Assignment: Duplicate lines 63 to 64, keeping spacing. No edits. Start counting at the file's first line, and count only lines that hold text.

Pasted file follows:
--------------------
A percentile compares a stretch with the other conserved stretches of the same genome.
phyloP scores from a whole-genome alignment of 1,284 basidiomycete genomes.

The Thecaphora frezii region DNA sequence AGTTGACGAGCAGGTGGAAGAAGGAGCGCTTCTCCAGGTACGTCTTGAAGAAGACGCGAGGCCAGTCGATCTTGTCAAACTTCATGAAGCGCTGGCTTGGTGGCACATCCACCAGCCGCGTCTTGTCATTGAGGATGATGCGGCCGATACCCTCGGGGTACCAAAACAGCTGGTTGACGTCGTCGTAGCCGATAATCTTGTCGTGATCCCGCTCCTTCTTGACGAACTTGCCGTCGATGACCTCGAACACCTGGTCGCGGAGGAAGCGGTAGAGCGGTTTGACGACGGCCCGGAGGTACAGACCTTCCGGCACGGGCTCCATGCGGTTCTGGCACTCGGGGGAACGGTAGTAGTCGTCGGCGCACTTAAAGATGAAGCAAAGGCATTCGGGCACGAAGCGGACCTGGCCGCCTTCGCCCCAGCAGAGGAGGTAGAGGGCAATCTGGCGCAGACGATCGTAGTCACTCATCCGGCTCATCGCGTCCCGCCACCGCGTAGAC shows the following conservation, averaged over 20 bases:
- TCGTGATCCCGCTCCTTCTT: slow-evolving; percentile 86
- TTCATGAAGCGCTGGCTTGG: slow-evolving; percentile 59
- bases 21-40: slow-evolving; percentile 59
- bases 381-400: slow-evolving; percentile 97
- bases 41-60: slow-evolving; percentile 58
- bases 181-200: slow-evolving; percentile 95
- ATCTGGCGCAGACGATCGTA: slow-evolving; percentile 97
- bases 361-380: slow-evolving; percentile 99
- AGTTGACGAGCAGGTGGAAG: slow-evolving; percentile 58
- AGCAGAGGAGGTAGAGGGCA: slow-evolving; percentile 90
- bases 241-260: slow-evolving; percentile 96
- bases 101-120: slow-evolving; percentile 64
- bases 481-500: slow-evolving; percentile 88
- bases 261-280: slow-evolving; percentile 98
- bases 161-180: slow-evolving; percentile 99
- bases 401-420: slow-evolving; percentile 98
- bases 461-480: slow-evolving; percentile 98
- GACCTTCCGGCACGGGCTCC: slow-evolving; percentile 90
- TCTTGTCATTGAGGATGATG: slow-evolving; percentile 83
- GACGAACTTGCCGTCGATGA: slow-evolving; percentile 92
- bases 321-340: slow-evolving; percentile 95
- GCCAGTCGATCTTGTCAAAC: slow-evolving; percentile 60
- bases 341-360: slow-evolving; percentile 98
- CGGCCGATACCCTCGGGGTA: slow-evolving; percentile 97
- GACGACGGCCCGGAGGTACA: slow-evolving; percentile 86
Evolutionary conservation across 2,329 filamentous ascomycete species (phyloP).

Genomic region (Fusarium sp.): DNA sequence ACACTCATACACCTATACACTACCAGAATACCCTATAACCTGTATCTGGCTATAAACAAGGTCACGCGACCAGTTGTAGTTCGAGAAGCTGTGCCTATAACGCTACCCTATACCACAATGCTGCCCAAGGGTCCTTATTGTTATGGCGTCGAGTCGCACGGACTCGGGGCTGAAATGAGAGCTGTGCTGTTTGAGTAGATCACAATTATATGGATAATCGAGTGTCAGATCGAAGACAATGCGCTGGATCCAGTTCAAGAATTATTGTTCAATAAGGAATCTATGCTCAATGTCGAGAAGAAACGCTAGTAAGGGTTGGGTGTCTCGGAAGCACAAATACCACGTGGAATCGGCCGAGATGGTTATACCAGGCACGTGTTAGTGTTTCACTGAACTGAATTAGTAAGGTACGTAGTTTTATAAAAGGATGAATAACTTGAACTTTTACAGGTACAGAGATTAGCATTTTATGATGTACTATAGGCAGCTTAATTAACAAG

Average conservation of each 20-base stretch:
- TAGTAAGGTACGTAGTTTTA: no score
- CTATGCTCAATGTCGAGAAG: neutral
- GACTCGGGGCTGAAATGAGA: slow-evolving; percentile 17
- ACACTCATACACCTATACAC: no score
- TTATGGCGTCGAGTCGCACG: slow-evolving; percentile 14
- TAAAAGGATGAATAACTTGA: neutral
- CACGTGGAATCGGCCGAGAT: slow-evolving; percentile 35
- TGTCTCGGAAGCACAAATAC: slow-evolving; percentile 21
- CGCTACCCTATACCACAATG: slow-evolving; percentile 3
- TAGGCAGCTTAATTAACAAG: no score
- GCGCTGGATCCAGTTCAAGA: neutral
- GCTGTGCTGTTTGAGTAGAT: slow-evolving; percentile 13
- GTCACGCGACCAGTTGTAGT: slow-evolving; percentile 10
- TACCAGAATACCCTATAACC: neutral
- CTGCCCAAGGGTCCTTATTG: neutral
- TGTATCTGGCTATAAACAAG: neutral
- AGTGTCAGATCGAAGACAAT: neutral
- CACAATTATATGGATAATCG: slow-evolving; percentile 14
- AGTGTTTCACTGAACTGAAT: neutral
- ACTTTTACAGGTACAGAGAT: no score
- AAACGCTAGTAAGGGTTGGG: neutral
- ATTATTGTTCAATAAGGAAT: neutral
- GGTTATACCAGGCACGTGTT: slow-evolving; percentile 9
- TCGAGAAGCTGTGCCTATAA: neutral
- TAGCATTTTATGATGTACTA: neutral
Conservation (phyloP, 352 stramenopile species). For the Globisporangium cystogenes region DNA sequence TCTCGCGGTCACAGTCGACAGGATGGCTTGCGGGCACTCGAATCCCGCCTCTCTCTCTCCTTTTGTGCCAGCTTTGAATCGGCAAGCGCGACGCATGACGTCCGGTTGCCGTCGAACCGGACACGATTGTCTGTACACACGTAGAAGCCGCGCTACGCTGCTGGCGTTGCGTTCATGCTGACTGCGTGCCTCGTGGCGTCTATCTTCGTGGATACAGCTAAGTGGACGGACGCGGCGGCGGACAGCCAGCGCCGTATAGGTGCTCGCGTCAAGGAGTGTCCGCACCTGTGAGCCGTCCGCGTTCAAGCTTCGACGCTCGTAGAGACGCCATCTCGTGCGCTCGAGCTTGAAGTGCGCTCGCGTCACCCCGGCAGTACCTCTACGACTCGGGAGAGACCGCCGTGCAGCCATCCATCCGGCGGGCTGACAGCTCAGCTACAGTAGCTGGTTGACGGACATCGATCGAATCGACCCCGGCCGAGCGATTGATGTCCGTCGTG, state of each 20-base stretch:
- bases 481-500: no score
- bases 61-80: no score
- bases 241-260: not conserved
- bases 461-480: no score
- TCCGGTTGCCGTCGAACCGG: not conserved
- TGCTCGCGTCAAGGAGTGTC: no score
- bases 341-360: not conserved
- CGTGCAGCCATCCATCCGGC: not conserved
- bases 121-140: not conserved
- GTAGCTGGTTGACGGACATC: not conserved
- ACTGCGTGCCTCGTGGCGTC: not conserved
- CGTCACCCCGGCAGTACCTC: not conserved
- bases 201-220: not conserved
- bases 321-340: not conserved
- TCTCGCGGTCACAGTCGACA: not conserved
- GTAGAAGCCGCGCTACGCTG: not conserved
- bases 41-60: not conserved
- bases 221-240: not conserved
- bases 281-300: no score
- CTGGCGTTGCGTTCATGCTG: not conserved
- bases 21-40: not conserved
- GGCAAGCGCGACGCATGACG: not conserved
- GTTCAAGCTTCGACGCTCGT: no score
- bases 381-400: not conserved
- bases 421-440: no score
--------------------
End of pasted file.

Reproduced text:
- TGCTCGCGTCAAGGAGTGTC: no score
- bases 341-360: not conserved